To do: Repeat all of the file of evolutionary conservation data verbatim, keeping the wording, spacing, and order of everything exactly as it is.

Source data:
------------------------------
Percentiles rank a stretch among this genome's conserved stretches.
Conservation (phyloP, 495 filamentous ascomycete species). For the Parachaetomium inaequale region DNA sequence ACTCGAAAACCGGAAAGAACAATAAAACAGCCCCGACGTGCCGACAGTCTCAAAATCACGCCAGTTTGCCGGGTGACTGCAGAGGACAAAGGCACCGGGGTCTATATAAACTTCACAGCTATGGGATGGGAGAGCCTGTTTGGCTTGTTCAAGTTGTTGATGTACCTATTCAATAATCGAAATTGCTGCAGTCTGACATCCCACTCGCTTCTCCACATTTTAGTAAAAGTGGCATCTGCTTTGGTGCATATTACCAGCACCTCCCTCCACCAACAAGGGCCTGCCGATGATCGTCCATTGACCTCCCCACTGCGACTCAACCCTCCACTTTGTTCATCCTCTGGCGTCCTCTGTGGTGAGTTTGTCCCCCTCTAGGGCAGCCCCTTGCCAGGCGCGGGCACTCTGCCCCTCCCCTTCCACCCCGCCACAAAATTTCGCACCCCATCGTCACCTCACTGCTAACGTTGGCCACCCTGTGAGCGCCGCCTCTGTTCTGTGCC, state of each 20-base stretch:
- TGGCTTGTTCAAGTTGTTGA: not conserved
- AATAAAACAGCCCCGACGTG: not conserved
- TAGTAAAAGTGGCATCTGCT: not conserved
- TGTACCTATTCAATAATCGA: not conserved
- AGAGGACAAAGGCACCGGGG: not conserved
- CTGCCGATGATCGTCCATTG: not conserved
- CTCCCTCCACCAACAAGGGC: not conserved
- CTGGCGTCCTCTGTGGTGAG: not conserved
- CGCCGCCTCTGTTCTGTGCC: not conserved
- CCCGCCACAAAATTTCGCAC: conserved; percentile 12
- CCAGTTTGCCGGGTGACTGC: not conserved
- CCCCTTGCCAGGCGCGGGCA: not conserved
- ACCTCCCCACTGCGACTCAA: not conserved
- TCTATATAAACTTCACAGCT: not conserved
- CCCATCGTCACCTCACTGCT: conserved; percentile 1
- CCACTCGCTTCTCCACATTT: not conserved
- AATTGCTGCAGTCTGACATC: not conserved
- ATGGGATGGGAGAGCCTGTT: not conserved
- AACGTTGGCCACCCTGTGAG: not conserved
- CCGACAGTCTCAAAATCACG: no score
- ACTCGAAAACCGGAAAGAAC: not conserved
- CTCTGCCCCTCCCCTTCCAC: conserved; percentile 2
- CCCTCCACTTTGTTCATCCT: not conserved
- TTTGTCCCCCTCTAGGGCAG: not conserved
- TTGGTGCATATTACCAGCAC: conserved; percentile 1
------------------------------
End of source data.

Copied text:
Percentiles rank a stretch among this genome's conserved stretches.
Conservation (phyloP, 495 filamentous ascomycete species). For the Parachaetomium inaequale region DNA sequence ACTCGAAAACCGGAAAGAACAATAAAACAGCCCCGACGTGCCGACAGTCTCAAAATCACGCCAGTTTGCCGGGTGACTGCAGAGGACAAAGGCACCGGGGTCTATATAAACTTCACAGCTATGGGATGGGAGAGCCTGTTTGGCTTGTTCAAGTTGTTGATGTACCTATTCAATAATCGAAATTGCTGCAGTCTGACATCCCACTCGCTTCTCCACATTTTAGTAAAAGTGGCATCTGCTTTGGTGCATATTACCAGCACCTCCCTCCACCAACAAGGGCCTGCCGATGATCGTCCATTGACCTCCCCACTGCGACTCAACCCTCCACTTTGTTCATCCTCTGGCGTCCTCTGTGGTGAGTTTGTCCCCCTCTAGGGCAGCCCCTTGCCAGGCGCGGGCACTCTGCCCCTCCCCTTCCACCCCGCCACAAAATTTCGCACCCCATCGTCACCTCACTGCTAACGTTGGCCACCCTGTGAGCGCCGCCTCTGTTCTGTGCC, state of each 20-base stretch:
- TGGCTTGTTCAAGTTGTTGA: not conserved
- AATAAAACAGCCCCGACGTG: not conserved
- TAGTAAAAGTGGCATCTGCT: not conserved
- TGTACCTATTCAATAATCGA: not conserved
- AGAGGACAAAGGCACCGGGG: not conserved
- CTGCCGATGATCGTCCATTG: not conserved
- CTCCCTCCACCAACAAGGGC: not conserved
- CTGGCGTCCTCTGTGGTGAG: not conserved
- CGCCGCCTCTGTTCTGTGCC: not conserved
- CCCGCCACAAAATTTCGCAC: conserved; percentile 12
- CCAGTTTGCCGGGTGACTGC: not conserved
- CCCCTTGCCAGGCGCGGGCA: not conserved
- ACCTCCCCACTGCGACTCAA: not conserved
- TCTATATAAACTTCACAGCT: not conserved
- CCCATCGTCACCTCACTGCT: conserved; percentile 1
- CCACTCGCTTCTCCACATTT: not conserved
- AATTGCTGCAGTCTGACATC: not conserved
- ATGGGATGGGAGAGCCTGTT: not conserved
- AACGTTGGCCACCCTGTGAG: not conserved
- CCGACAGTCTCAAAATCACG: no score
- ACTCGAAAACCGGAAAGAAC: not conserved
- CTCTGCCCCTCCCCTTCCAC: conserved; percentile 2
- CCCTCCACTTTGTTCATCCT: not conserved
- TTTGTCCCCCTCTAGGGCAG: not conserved
- TTGGTGCATATTACCAGCAC: conserved; percentile 1